Go Ahead, Homeowners, Tap Your House for Cash

Cash-out refinancing, when borrowers trade an existing mortgage for a bigger one and then pocket the difference, reached the highest level last year since the 2008 financial crisis. With home prices appreciating during the coronavirus pandemic, it's actually surprising that it isn't happening even more often. It should.

Many homeowners worry too much about being overleveraged and kicked out of their homes, as millions were after the bursting of the 2007 housing bubble. Many borrowers say they’d prefer to get a personal loan at a higher rate than have one tied to their homes.

But the reality is that using a home to get cash carries much lower risks now than during the run-up to the crisis.  

To begin with, consider the economic environment. U.S. home equity (the difference between a home's value and the outstanding mortgage) totaled more than $22 trillion at the end of 2020 — almost double the amount of outstanding mortgage debt, according to Federal Reserve data compiled by the Urban Institute. In contrast, debt was about the same in 2007, while home equity was just $13 trillion.

Home prices have continued to surge, and it's reasonable to expect the housing supply shortage to keep values from collapsing in the foreseeable future.

Another notable difference: Americans were saving about 13% of their income at the end of last year compared to just 3% in 2007. For many borrowers, a home is no longer their only major asset.

And there are important protections in place against borrowing too much, such as 80% loan-to-value ratios (meaning a loan can't exceed 80% of the home's value) and more rigorous documentation requirements, to prevent lenders from saddling customers with more debt than they can afford to repay. A study of lending in Texas, where the loan-to-value ratio was 80% even before 2008, shows that homeowners had lower rates of default there than in the rest of the country.

Data so far on borrowers doing cash-out refis also indicates that there's nothing alarming going on. Homeowners are cashing out lower amounts and paying less to do so, too. At the end of last year, borrowers extracted only about 0.25 percentage points of their home's available equity, compared to more than 0.5 percentage points in 2006.

While there isn't any up-to-date information about what borrowers are doing with their funds, anecdotally it appears that most are focusing on home renovations and repairs, or paying off credit-card or other debt. In the mid-2000s, by contrast, many homeowners were using cash-out refis for speculative activities like flipping houses.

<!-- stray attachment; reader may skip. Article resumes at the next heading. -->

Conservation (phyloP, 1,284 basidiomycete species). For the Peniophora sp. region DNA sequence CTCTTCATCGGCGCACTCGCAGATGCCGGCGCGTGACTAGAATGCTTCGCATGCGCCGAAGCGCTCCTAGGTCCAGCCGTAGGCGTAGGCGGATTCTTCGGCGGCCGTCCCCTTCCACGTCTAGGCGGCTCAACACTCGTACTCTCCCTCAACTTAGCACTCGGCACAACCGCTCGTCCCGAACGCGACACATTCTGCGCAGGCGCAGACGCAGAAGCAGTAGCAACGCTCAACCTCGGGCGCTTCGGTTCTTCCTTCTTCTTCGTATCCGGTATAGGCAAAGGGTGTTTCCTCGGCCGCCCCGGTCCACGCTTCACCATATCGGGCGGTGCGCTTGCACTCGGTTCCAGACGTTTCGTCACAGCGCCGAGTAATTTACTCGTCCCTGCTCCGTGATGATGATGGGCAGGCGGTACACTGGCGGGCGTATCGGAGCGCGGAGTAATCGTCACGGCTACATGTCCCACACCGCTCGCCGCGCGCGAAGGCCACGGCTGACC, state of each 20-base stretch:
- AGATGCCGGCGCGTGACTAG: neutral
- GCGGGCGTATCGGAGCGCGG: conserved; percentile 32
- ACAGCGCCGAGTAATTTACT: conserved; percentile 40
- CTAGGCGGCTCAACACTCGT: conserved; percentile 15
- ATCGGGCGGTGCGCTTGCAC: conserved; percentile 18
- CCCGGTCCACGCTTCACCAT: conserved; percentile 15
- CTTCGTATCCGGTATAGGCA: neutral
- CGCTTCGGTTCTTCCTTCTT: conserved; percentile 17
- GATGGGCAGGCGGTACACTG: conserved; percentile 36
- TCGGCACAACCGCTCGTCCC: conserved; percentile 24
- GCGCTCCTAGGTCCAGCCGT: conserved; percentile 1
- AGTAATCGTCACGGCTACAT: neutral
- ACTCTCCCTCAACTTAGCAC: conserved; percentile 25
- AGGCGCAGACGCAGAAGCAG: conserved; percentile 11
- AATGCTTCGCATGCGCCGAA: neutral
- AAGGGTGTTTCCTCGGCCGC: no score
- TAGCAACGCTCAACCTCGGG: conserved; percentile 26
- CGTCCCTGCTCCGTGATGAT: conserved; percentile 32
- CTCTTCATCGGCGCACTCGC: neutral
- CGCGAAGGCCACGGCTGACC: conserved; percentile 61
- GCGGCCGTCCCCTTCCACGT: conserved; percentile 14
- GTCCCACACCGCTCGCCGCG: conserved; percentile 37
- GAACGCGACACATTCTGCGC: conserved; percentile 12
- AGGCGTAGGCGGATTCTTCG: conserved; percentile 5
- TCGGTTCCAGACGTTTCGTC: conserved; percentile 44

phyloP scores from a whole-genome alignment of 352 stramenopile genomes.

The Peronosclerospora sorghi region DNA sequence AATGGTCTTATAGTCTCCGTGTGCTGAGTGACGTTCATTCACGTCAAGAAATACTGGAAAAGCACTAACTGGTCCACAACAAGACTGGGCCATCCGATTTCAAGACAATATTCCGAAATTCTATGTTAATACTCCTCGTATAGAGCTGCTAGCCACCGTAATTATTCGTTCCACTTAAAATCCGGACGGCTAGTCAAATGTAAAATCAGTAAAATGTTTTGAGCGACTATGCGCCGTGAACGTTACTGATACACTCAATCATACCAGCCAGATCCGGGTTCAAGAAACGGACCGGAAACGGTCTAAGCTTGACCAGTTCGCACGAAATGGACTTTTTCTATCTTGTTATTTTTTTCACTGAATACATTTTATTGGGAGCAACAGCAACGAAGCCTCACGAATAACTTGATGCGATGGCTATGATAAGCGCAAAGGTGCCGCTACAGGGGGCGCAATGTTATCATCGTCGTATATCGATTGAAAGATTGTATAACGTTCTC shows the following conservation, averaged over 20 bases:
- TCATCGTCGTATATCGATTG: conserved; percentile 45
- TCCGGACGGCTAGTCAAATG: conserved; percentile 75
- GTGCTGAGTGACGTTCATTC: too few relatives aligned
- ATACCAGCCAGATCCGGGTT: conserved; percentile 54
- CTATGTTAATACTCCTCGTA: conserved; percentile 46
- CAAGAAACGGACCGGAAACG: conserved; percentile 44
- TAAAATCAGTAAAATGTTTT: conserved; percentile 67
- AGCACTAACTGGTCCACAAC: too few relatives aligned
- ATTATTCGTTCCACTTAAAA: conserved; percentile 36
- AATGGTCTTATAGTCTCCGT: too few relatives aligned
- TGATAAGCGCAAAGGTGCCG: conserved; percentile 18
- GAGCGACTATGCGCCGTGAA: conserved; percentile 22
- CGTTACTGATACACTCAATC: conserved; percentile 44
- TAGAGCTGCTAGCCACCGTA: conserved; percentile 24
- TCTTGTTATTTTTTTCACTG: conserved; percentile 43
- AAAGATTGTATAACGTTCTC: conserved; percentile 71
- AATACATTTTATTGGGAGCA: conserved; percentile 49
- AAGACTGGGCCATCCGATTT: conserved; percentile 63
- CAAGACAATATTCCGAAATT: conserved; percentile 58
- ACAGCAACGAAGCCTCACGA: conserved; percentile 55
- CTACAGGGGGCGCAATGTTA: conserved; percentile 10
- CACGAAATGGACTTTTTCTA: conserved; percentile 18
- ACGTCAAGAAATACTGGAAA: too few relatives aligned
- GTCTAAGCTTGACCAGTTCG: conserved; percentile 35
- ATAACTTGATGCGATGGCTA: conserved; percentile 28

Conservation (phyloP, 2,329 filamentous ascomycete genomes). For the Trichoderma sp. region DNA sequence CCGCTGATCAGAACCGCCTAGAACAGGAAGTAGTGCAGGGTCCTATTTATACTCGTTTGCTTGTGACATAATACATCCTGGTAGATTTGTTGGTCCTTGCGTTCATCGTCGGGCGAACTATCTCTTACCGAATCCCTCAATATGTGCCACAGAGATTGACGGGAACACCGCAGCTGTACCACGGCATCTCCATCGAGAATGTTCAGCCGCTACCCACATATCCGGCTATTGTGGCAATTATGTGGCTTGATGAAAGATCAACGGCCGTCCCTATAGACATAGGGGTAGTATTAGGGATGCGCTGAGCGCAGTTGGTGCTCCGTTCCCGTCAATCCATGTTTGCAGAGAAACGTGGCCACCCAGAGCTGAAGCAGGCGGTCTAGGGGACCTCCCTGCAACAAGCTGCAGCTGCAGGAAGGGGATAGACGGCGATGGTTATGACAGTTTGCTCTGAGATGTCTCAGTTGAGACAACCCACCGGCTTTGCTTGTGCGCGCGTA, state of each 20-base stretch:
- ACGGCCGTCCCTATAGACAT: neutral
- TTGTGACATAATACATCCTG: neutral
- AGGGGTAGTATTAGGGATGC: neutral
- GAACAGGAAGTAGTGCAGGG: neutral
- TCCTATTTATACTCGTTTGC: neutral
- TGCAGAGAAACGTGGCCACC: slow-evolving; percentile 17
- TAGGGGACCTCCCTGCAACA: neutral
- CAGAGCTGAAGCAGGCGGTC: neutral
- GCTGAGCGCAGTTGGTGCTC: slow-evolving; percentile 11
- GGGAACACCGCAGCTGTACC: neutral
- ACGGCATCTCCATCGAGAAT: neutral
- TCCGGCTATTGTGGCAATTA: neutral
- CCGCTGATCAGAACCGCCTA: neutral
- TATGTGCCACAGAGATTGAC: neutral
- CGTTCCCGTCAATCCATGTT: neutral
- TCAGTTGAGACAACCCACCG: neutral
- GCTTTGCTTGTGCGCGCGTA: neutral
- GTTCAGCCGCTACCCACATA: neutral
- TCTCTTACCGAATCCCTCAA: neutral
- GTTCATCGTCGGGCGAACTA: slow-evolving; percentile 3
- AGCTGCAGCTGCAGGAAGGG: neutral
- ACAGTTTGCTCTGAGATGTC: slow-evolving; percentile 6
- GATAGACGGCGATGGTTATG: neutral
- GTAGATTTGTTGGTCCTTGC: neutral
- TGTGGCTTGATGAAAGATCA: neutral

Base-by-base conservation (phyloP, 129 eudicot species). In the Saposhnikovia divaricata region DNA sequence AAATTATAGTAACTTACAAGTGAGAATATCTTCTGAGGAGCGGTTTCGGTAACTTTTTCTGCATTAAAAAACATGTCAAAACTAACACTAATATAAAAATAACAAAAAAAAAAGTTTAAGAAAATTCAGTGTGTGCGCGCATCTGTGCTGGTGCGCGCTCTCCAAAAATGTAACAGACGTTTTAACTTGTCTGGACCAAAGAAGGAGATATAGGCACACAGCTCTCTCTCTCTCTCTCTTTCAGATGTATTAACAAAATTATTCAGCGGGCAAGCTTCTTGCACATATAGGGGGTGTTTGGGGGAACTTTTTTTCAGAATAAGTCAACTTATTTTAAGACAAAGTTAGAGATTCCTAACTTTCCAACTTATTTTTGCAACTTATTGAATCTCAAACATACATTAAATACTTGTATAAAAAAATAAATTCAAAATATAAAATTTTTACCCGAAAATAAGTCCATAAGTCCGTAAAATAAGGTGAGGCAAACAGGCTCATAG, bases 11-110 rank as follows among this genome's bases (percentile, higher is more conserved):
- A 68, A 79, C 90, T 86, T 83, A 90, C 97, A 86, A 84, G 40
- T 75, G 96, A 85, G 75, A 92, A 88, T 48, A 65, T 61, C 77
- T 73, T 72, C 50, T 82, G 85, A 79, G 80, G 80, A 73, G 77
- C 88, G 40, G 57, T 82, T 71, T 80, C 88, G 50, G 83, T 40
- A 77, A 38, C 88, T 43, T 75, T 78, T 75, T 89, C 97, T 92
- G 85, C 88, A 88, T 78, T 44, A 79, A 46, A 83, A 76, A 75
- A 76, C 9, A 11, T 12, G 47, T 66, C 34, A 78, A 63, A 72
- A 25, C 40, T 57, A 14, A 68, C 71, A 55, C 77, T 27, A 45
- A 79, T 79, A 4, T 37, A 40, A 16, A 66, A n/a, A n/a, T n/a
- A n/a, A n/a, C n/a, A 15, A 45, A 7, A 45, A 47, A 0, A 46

So if you need cash, go ahead and refinance your mortgage. A few things to keep in mind, though. Be sure to read the disclosures, which are clearer than they used to be, so you know all of the fees (they vary by state) and closing costs associated with the refinancing. When borrowers do a cash-out refi they are effectively taking out a new mortgage and beginning the life of the loan again, so weigh the interest you'll pay during the additional years against the lower rate.

For some people, a home equity line of credit may carry lower costs than a cash-out refi, though the former generally comes with an adjustable rate. Many banks remain wary of extending home-equity credit lines, saving them for borrowers with high incomes or rarefied credit scores.

Remember, too, that if you're deferring mortgage payments under the terms of a pandemic-relief law passed by Congress last year, you can't refinance. And a provision in the 2017 tax law says borrowers can’t deduct the interest they pay on a cash-out refi unless the money is used for home renovations.

Interest rates are starting to increase, but they're still low by historic standards. There are plenty of borrowers with mortgage rates above 4% who have worthwhile uses for the cash and would benefit from refinancing. If you're one of them, don't let unwarranted concern keep you on the sidelines.

This column does not necessarily reflect the opinion of the editorial board or Bloomberg LP and its owners.

Alexis Leondis is a Bloomberg Opinion columnist covering personal finance. Previously, she wrote about personal finance, asset management and mortgages, and oversaw tax coverage for Bloomberg News.

©2021 Bloomberg L.P.

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